Live in any city for long enough and you’re bound to feel confined after a while. Constricted by repetition, the familiar, the norm. While I’ve only been in Los Angeles for two and a half years, I’ve been riding here for longer and much of that time has been in the dirt. Once the familiar sets in, it takes extra work to break from the shell, oftentimes requiring a catalyst to do so. More often than not in this city, the catalyst takes the form of visitors looking to broaden their perspective on not only the riding in Los Angeles but the entire experience of what it means to mountain bike in the San Gabriel mountains, particularly on some of the longer descents.
There is a shuttle which drops you off at Eaton Saddle, off Mount Wilson Road, allowing you to descend back down to the suburban sprawl, via 4,000′ of elevation loss on ripping singletrack. For me, the hassle of buying the shuttle ticket, getting in the van, and having it drive you all the way up to Mount Wilson isn’t enough to merit the mostly downhill experience, which is why I have only taken the shuttle a handful of times since moving here. It’s not that the descent isn’t fun, it’s just not my idea of an afternoon exercise. Which is why when Colin proposed we take his friends Corey and Dave on a bigger, badder ride, I was all ears. (more…)
Old Ghost Road & Heaphy Track
Words and photos by Tom Clayton
I said to my friend Jesse one day I’d love to do a weeks riding in either New Zealand or Tasmania. Straight away he rolled off a heap of trails he’s got pilling up, as he’s got an encyclopedic brain for good riding and always keen to head out. After no persuasion at all there was myself, Jesse, Teef and Joan at the airport in Melbourne boarding the red-eye for Nelson, South Island New Zealand.
The route we’d planned was a seven day, 600km loop around the Kahuranghi National park—taking in The Old Ghost Road at the south and The Heaphy Track at the North. Fuelled mainly by fish and chips, stout beers and more single track than you could shake a stick at, we saw the best of nature, the friendliest people and an amazing network of eco-tourism.
I’d also get the daily distance wrong by at least an hour, Joan would look handsome in every photograph and we’d get rained on for the last 10km. And probably more fish and chips. A big thank you to The Cycle Shop in Nelson for graciously looking after our stuff while we pedalled around, Curve Cycling for making very fun bikes and our friends at Rapha Australia.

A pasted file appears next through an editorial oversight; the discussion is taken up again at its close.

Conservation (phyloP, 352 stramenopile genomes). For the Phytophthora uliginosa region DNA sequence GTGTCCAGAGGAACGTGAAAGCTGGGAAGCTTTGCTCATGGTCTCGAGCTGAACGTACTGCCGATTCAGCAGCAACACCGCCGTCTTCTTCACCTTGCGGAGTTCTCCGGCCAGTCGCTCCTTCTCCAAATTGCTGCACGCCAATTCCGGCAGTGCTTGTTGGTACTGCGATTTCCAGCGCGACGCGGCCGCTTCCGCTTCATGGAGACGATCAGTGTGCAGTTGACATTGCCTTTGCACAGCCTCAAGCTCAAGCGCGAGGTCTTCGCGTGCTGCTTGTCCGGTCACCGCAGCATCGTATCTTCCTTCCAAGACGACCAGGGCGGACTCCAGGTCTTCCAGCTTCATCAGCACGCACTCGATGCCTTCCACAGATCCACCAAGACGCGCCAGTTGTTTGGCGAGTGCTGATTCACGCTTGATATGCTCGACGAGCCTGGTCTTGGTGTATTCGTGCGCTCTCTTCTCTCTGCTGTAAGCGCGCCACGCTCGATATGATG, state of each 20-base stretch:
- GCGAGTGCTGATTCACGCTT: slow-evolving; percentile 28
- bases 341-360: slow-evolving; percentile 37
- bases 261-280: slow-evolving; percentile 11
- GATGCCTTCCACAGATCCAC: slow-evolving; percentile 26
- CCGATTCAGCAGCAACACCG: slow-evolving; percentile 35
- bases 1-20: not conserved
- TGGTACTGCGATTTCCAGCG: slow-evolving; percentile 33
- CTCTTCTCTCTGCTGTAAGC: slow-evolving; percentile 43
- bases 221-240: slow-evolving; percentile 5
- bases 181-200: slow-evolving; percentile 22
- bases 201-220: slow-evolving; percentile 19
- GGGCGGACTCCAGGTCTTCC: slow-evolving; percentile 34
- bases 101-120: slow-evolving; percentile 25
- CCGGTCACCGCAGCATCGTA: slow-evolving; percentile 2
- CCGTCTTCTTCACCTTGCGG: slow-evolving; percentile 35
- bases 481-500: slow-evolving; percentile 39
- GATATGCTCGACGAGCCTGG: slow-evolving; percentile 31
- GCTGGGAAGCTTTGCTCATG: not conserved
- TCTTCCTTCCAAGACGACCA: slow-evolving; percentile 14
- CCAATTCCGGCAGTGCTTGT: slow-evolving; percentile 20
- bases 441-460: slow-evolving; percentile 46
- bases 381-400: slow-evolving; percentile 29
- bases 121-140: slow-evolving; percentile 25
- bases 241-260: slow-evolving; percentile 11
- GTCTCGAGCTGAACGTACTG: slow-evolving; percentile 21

See our route at Ride With GPS.
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Over the past few months, the Cub House has been host to a number of pop-up shops inside its San Marino space. There’s a 10’x10′ room which happens to make for a perfect space for brands to display their product. This round, Sean, Danny, and Carla reached out to Japan’s Sim Works to open a “convenie” – Japanese slang, shortened from convenience store – filled with Sim Works, their outdoor brand, RAL, as well as Japanese snacks and trinkets. In the Cub House fashion, the team decided to make a big deal about it, throwing a group ride, and pinging Mick from 100 Tacos to cater the event.
If you’re in the Los Angeles area, be sure to swing through the Cub House to see the Sim Works Convenie Store!
The Cub House
2510 Mission St
San Marino, CA 91108
Biting Off More Than You Can Chew
Photos by Locke Hassett and words by Sam Schultz
Often times, the best adventures begin with high-noon departures, loose planning, and biting off a bit more than you can chew.
It was my first bikepacking trip, and though I have backpacked and traveled by motorbike quite a lot, I was clueless about how to pack a bicycle–and I must say, quite skeptical of this trending form of travel. Who would want to ride a fully loaded bike on singletrack?, I had always thought. Visions of struggling up climbs, only to be rewarded by awkward flow-less descending had always come to mind. (more…)
Tucson to Kanza: a Long Ride to a Long Ride
Word and photos by Ultra Romance
Dirty Kanza: How does one prepare their mind, legs and undercarriage for a 200 mile “race?” How do you relaxation cycle ésport™ without relaxation? How does one saunter through the day, resting in the sun whenever the mood strikes, dine on expensive chocolate after a fine fine yogurt cupping at the local co-op, all whilst riding 200 miles in one go?? Can that even be kinda fun?